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dbligh
30-Apr-2013, 10:08
Hi All,

I'm a bit of a Linux newbie, and was installing SLES 11 SP2 on a Shuttle XS35V2 box at home, which has a JMicron(R) JMC250 PCI-E Ethernet Adapter. Out of the box SLES didn't seem to support it, so I went and grabbed the driver. Two days later and I now have networking. Was a painful process, learned a lot, and figured I'd save some others some time and post the whole process of getting everything running.

Be aware not all these steps are probably necessary, but it's what I did.

1. Downloaded the latest linux driver from ftp://driver.jmicron.com.tw/Ethernet/Linux/
- Copy the driver to a USB stick

2. Update the kernel
- Had to install the kernel source, and was having trouble finding the source for the pretty old SP2 version I had installed. So downloaded and installed something newer.
- Download from http://download.novell.com/patch/finder/#familyId=7261&productId=36426&dateRange=&startDate=&endDate=&priority=&distribution=&architecture=&keywords=kernel
- E.g. 25 Feb 2013 - Linux kernel 7374 x86-64

What I needed:
kernel-default-3.0.58-0.6.6.1.x86_64.rpm
kernel-default-base-3.0.58-0.6.6.1.x86_64.rpm
kernel-source-3.0.58-0.6.6.1.x86_64.rpm

- Copy onto USB stick, stick it into the server and it mounts automagically to /Media/<stick name>
- Run YaST, Software > Add-On Products (Add) > USB Mass Storage -> Select the USB Drive, give it a name etc etc.
- Search Phrase kernel, and from here upgrade the kernel version, you'll need to reboot from memory.

Hopefully your server comes back OK. I can feel your cringes from here.

3. Install kernel source
- cd to your mounted USB drive. Run following command to install the source
- # rpm -Uvh kernel-source-3.0.58-0.6.6.1.x86_64.rpm

4. Install gcc compiler
- From YaST > Software Management search and install gcc, you may need a SLES disk handy for this.

5. Make oldconfig - Maybe someone higher up can comment on what this does, but I had to do it to get everything to run
- # cd /usr/src/linux
- # make oldconfig
- This will take a while I found, grab a beer in the meantime.

6. Copy your JME Driver to your server and extract
- # cp /media/T/jmebp-1.0.8.5.tar.bz /root/
- # tar -xvf jmebp-1.0.8.5.tar.bz

7. Modify the Makefile
- # cd /jmebp-1.0.8.5/
- # vi Makefile
- Find the line
KSRC ?= /lib/modules/$(KVER)/build

Comment it out, and replace with:
KSRC ?= /usr/src/linux

Save the fine. Exit out.

8. Try and run the make install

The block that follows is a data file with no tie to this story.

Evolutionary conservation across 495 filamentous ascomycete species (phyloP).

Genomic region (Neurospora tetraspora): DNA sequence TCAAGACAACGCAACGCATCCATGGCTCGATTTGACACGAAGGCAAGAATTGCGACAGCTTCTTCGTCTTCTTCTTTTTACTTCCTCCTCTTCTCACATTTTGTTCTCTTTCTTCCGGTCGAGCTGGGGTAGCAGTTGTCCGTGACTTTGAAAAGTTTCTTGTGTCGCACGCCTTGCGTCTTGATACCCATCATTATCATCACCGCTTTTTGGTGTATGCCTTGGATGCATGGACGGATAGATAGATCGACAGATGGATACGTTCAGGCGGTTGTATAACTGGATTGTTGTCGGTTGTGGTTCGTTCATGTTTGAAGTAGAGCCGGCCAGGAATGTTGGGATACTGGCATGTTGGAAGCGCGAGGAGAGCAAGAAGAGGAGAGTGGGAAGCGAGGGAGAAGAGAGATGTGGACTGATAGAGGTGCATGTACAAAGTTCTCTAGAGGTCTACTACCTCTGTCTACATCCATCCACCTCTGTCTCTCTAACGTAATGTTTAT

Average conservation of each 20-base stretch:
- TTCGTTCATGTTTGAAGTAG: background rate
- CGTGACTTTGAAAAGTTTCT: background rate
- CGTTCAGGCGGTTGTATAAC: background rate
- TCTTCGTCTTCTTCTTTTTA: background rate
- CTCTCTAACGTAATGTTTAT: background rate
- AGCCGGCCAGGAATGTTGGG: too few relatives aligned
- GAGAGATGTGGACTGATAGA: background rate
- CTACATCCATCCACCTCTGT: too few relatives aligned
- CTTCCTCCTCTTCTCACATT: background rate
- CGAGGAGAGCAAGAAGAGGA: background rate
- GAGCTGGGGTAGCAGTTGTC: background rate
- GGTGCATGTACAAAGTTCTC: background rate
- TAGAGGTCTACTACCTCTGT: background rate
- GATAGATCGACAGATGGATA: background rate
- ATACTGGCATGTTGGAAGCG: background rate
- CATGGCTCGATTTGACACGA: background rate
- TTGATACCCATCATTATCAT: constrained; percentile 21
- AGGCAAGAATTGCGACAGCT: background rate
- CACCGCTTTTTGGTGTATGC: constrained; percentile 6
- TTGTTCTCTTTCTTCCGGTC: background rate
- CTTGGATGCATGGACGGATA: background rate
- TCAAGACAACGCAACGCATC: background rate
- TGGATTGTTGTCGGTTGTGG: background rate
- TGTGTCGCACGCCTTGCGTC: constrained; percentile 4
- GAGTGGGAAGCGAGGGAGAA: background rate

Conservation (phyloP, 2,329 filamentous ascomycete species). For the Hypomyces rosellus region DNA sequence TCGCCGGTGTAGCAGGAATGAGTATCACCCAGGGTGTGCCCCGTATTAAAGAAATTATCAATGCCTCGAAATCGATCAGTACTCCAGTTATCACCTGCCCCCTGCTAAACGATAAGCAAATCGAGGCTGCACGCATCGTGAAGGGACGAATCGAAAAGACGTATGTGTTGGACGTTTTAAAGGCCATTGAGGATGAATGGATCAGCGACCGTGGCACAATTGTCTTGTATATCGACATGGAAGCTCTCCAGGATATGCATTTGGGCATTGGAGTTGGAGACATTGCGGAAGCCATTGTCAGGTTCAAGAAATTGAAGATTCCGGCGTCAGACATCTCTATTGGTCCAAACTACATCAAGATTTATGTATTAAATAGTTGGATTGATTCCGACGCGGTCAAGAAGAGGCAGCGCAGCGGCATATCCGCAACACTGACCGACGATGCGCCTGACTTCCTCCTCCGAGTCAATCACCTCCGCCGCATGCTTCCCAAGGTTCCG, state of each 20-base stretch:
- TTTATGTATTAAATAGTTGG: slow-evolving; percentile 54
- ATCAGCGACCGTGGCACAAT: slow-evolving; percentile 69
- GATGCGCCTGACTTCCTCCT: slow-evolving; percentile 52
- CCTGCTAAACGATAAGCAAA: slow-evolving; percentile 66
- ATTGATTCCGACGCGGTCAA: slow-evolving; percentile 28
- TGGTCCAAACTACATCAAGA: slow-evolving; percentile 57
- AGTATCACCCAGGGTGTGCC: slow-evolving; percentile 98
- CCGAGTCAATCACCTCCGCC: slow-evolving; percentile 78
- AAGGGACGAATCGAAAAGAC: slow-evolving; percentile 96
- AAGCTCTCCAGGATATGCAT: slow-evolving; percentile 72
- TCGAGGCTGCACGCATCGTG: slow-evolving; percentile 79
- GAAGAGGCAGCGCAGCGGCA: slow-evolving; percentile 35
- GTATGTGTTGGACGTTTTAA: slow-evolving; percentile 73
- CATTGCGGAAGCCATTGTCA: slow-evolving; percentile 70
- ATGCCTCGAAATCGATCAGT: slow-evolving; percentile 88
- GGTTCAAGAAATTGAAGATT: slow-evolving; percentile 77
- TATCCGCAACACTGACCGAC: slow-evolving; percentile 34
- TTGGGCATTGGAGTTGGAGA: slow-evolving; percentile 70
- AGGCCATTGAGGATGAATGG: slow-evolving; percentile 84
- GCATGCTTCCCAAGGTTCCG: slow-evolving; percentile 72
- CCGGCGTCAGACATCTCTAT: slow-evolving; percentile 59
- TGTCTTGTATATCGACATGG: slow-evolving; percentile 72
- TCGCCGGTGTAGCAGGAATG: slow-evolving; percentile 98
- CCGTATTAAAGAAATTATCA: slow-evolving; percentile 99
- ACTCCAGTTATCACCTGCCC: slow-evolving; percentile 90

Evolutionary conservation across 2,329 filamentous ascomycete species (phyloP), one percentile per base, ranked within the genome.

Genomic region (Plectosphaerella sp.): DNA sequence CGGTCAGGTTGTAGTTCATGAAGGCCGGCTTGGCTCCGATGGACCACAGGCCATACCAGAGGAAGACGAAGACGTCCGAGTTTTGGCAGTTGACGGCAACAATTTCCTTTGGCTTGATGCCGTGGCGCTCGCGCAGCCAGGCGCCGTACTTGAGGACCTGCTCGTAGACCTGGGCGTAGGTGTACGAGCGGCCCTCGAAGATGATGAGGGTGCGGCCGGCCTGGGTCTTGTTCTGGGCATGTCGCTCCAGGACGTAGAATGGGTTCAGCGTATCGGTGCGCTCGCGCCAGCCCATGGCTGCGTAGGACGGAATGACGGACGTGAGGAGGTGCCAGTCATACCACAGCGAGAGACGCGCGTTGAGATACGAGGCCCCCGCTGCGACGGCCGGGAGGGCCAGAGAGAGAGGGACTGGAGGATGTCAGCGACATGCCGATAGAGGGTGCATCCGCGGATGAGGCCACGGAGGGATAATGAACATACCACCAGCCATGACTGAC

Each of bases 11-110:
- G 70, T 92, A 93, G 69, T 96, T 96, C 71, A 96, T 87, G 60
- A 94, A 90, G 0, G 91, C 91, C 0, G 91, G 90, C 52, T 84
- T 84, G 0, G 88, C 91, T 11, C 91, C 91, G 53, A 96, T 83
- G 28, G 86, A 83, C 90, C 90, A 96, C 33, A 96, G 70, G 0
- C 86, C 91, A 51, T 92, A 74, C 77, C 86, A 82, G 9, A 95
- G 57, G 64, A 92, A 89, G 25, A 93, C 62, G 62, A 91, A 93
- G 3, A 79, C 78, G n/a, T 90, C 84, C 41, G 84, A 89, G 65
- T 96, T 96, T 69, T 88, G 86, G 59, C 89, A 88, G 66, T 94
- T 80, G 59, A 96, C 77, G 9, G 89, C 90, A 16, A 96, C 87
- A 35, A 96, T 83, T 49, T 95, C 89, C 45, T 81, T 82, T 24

- From the driver directory where the Makefile exists, run:
- # make install
- When this finishes, try and load the module
- # modprobe jme
- If this fails due to it being unsupported, run in unsupported mode:
- # modprobe jme --allow-unsupported

I think this is all I had to do, I was able to configure the NIC and was up and running. However I may have run /etc/init.d/network restart during this time, so that might be required as well.

Hopefully someone in the future is desperately googling how to do something similar and stumbles across this.

Cheers,

Dan

dbligh
30-Apr-2013, 12:54
Just a follow up on the unsupported driver. Noticed when I bounced the server the network dropped out again. Had to edit the /etc/modprobe.d/unsupported-modules file and set allow_unsupported_modules from 0 to 1. Network now comes up on reboot.

jmozdzen
30-Apr-2013, 16:50
Hi Dan,

thank you for your success report... I really like that piece of hardware, it's sitting right next to my monitor in front of me :)

Just a few comments:


Hi All,

I'm a bit of a Linux newbie, and was installing SLES 11 SP2 on a Shuttle XS35V2 box at home, which has a JMicron(R) JMC250 PCI-E Ethernet Adapter. Out of the box SLES didn't seem to support it, so I went and grabbed the driver. Two days later and I now have networking. Was a painful process, learned a lot, and figured I'd save some others some time and post the whole process of getting everything running.

Be aware not all these steps are probably necessary, but it's what I did.

Many people run SLES for stability - when installing non-distro pieces, you are definitely leaving that path and will have to watch out in case of future updates. Not that I'd count SLES11 on the XS35 a typical server environment ;)


1. Downloaded the latest linux driver from ftp://driver.jmicron.com.tw/Ethernet/Linux/
- Copy the driver to a USB stick